Northern Ireland's Deputy First Minister Martin McGuinness announced his resignation Monday, calling for an election to resolve a scandal sparked by a troubled energy initiative.
"Therefore it is with deep regret and reluctance that I am tendering my resignation as deputy First Minister", McGuinness said in a statement.
He cited the Democratic Unionist Party's (DUP) conduct over the scandal surrounding the Renewable Heat Incentive (RHI) scheme as the reason.
McGuinness's resignation could trigger new elections to the region's power-sharing assembly, pitching Northern Ireland into chaos as talks on the terms of the U.K.'s exit from the European Union approach.
The scheme aimed to encourage businesses to burn wood pellets rather than fossil fuels.
Martin McGuinness is to resign as deputy First Minister of Northern Ireland. She said it was "clear that Sinn Fein's actions are not principled, they are political".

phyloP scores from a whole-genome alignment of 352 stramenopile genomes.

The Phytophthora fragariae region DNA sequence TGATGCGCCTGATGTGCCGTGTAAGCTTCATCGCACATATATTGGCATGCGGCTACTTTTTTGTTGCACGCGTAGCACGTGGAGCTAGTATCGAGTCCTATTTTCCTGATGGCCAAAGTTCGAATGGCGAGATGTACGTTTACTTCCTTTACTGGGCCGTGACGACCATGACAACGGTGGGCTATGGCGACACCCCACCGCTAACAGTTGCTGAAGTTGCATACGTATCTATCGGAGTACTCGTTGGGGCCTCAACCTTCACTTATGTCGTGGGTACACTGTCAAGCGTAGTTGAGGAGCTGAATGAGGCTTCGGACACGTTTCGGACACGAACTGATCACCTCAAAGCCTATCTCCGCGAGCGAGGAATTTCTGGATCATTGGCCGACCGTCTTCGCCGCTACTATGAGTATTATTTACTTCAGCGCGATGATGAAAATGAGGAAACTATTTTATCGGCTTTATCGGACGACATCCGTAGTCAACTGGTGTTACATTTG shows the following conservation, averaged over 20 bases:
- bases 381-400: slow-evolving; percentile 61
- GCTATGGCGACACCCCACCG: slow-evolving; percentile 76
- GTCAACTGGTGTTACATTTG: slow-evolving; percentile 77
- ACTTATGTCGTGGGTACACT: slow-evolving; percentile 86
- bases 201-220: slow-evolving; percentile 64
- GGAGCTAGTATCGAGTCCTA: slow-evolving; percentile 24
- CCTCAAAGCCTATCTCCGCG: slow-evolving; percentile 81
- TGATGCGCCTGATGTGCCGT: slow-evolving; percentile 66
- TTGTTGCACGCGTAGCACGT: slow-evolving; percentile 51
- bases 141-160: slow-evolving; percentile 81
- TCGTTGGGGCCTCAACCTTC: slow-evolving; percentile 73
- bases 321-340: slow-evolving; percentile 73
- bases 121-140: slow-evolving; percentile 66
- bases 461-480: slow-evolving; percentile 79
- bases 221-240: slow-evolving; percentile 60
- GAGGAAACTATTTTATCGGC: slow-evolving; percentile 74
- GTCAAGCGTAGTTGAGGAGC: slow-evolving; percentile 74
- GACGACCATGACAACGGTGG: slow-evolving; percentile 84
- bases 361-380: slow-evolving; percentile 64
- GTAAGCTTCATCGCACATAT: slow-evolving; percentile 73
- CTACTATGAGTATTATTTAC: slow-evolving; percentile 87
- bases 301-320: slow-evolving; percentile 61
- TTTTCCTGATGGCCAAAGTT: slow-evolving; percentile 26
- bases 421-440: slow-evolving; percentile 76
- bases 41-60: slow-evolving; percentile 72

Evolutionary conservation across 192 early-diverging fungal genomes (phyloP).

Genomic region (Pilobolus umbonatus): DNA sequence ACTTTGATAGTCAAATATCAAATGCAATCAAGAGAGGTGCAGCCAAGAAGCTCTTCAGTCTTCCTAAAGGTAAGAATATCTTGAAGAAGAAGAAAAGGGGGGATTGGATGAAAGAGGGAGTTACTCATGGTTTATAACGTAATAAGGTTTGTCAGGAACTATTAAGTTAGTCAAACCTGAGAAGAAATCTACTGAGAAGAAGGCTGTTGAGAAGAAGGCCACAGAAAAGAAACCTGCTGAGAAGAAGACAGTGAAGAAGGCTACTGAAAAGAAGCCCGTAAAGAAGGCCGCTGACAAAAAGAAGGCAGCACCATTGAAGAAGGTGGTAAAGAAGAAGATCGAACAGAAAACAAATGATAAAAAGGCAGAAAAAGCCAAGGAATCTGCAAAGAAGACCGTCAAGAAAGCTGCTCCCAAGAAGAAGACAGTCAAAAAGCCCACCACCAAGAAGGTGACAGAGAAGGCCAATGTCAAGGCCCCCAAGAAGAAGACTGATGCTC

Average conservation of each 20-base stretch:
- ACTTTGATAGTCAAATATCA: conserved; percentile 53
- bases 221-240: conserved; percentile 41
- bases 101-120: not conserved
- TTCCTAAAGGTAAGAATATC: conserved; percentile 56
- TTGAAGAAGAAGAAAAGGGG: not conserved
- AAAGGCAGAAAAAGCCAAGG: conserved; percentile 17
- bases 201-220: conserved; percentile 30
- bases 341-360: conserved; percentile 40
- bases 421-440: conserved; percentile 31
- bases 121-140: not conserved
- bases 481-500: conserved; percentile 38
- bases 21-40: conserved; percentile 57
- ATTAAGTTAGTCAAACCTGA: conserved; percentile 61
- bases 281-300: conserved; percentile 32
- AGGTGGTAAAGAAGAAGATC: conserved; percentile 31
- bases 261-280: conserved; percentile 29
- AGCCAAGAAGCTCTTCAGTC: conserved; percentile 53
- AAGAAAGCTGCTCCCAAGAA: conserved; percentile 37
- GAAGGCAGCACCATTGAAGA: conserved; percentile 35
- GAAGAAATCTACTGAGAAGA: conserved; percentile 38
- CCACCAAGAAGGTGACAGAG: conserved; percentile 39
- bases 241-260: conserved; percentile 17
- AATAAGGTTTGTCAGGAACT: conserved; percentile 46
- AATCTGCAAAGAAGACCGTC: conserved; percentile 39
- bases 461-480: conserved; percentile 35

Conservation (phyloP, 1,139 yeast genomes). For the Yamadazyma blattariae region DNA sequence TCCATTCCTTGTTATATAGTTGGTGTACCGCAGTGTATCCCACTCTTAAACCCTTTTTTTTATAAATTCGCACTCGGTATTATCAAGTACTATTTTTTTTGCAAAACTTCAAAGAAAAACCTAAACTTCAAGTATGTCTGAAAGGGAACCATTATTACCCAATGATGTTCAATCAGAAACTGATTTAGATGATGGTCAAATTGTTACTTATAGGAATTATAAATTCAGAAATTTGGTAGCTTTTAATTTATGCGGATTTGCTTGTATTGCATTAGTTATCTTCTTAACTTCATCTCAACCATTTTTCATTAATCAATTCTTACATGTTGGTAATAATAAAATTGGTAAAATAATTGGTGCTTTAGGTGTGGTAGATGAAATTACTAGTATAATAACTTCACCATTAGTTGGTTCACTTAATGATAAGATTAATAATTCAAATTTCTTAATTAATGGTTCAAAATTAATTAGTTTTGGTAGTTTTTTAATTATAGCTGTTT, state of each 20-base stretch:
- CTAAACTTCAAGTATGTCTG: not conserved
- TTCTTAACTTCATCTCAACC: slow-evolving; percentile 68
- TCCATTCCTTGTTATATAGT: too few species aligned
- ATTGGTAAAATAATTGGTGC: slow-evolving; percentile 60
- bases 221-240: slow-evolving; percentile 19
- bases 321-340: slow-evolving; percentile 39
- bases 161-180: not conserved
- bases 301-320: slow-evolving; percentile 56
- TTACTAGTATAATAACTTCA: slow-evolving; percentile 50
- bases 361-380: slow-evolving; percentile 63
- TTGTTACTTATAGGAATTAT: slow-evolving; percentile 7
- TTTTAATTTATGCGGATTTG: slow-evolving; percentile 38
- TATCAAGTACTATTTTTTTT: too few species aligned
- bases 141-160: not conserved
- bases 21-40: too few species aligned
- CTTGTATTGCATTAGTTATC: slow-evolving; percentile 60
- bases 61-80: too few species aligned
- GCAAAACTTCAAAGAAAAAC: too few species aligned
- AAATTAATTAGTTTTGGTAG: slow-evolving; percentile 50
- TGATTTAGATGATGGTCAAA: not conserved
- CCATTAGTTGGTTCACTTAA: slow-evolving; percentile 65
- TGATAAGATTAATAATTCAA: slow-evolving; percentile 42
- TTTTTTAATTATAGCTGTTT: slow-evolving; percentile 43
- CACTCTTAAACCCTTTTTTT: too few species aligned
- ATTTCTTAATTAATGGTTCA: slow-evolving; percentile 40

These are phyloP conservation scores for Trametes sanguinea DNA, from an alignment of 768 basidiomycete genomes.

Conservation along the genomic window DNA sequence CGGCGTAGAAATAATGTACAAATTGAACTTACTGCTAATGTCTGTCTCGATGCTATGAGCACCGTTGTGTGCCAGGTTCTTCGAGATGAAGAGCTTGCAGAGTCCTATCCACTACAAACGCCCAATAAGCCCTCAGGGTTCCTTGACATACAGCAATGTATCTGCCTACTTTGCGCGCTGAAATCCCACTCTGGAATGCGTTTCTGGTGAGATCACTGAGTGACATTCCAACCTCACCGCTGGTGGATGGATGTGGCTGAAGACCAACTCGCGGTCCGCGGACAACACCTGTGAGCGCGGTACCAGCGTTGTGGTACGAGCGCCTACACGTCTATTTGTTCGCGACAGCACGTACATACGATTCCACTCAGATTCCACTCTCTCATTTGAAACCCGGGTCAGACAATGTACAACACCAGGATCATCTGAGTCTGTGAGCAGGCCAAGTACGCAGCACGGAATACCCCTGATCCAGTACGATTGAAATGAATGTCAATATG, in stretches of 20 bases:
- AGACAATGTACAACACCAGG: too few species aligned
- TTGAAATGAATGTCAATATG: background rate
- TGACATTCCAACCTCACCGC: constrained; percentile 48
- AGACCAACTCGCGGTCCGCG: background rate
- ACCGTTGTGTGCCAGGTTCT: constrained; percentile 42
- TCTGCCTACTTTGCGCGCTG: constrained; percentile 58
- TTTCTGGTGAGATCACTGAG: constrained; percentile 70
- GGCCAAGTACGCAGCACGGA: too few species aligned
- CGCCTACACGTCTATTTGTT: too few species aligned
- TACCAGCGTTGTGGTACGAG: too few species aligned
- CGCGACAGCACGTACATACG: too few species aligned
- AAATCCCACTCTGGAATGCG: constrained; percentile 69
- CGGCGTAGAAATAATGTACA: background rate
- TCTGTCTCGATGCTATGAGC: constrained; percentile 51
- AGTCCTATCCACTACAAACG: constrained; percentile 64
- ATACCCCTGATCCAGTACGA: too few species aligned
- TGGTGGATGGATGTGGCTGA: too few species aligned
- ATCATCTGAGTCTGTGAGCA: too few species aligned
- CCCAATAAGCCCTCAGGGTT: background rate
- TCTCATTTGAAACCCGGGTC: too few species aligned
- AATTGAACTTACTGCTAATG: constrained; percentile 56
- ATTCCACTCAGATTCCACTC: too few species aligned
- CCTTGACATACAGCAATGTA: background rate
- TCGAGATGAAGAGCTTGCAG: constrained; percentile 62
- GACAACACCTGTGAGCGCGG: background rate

"She can express as much confidence as she can muster about how an investigation in the limited form she wants would exonerate her for the budgetary debacle that RHI became, but she needs to show contrition, not just in relation to the underlying flaws in that scheme but also for her mishandling of the political accountability crisis which now exists".
Sinn Fein leader Gerry Adams had said at the weekend that there was a conflict of interest if Foster remained in power. "That position is not credible or tenable".
Northern Ireland Secretary James Brokenshire said that unless Sinn Fein nominates a replacement in the next seven days, he would have no choice but to call an Assembly election. In recent years he has voiced his concerns over a number of issues where the DUP has been embroiled in a number of financial scandals and failure to approve funding requests for inquests into murders that happened during Northern Ireland's Troubles.
And at yesterday's Stormont press conference, the only reference to Mr McGuinness came from Ms O'Neill, who insisted he was central to decision-making around the RHI saga.
However, Mr McGuinness was nowhere to be seen.
Sinn Fein, which campaigned for the United Kingdom to stay in the European Union, says Foster has failed to properly represent the 56 percent of Northern Ireland voters who voted "Remain".